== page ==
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  • Published: 1 April 2009
  • ISBN: 9781741667660
  • Imprint: Vintage Australia
  • Format: Paperback
  • Pages: 336
  • RRP: $19.99

Caledonia Australis

Scottish Highlanders on the Frontier of Australia




An extraordinary piece of history - the Scottish Highlanders on the frontier of Australia - with introduction from Inga Clendinnen.

An extraordinary piece of history - the Scottish Highlanders on the frontier of Australia - with introduction from Inga Clendinnen.

After their military defeat in 1745 the Scottish Highlanders suffered a worse humiliation. They were displaced from their ancestral lands and became curiosities: objects of romantic nostalgia, charity, scorn, anthropology - and emigration. This is a tale of their dispossession. It also tells the rout of another people, the Kurnai of Gippsland in south-eastern Australia. And prominent among those who did the routing were emigrant Highlanders like the explorer Angus McMillan.

Don Watson writes about the frontier on which those two cultures met. It is a story full of tragic ironies and myths which linger to this day. First published in 1984 and recognised as a significant revisionist work, Caledonia Australis is all the more intriguing and instructive now as debate continues to rage over Aboriginal native title, practical reconciliation and the way Australian history should be written, taught and understood.

  • Published: 1 April 2009
  • ISBN: 9781741667660
  • Imprint: Vintage Australia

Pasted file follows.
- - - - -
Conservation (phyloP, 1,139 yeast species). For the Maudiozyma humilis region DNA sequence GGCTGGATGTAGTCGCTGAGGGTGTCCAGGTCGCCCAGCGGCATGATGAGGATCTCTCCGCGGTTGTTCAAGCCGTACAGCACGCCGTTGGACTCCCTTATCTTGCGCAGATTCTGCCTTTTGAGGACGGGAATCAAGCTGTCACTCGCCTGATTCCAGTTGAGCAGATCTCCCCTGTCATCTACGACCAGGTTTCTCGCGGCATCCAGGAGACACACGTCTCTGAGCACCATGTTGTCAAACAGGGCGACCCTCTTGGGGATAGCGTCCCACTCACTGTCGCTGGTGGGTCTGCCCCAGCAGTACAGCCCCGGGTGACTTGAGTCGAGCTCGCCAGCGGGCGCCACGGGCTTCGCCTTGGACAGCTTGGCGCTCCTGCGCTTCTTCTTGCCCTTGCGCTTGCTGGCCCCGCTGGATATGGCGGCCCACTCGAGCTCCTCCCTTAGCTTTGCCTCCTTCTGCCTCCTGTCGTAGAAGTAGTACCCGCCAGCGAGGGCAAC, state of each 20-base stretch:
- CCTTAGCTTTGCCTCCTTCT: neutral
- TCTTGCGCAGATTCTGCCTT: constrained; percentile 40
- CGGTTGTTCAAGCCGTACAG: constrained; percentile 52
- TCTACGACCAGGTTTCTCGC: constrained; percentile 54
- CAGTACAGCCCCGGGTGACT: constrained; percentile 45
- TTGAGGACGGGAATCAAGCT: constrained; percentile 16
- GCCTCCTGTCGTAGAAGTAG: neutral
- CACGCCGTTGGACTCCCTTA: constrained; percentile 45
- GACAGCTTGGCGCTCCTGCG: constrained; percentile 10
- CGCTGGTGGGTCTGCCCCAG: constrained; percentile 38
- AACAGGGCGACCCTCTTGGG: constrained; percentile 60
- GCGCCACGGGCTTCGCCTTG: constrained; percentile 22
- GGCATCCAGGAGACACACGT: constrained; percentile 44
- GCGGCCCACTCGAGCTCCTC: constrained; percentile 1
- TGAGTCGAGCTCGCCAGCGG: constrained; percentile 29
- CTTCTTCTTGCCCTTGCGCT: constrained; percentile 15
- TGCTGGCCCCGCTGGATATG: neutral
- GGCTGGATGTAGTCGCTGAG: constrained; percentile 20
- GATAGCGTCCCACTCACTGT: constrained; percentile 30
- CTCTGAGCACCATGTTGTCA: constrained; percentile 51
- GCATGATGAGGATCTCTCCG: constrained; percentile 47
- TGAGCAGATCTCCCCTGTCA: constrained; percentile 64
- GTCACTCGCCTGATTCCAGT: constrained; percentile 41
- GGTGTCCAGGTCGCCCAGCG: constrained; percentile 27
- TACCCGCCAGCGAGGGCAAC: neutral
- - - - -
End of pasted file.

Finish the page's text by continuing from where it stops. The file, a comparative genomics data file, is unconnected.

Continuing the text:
• Format: Paperback
  • Pages: 336
  • RRP: $19.99

About the author

Don Watson

Don Watson is the author of many books, including the bestselling Recollections of a Bleeding Heart: A Portrait of Paul Keating PM, Death Sentence, Watson's Dictionary of Weasel Words, Caledonia Australis, American Journeys and The Bush. In addition to books and essays, he writes films and gives occasional talks on writing and language.

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Praise for Caledonia Australis

‘It is not just about settlement, but about the legends of settlement, not just about history but as much about historiography. He plays a complex dialectical game with the traditions of the past 100 years, moving with them here, pushing against them there, seeking and often reaching an exciting synthesis of the new historiography and the old which has intellectual resonance and moral complexity.’ - Henry Reynolds, Age Monthly Review

‘For [the Scottish settlers] the Presbyterian religion was a view of the world, rather than a series of practices. They came to own a great part of Australia. Watson’s book makes clear that to understand them (and Australian history) you have to go back to the world of John Knox and John Calvin. All history is ultimately theological.’ - Edmund Campion, The Bulletin

‘Watson has an imaginative span, a love of place and a sympathy for his subjects akin to the best in Manning Clark’s writing. This is a melancholy book, taking as its theme the public tragedy of the extermination of a people and the private tragedy of one man.’ - Michael McKernan

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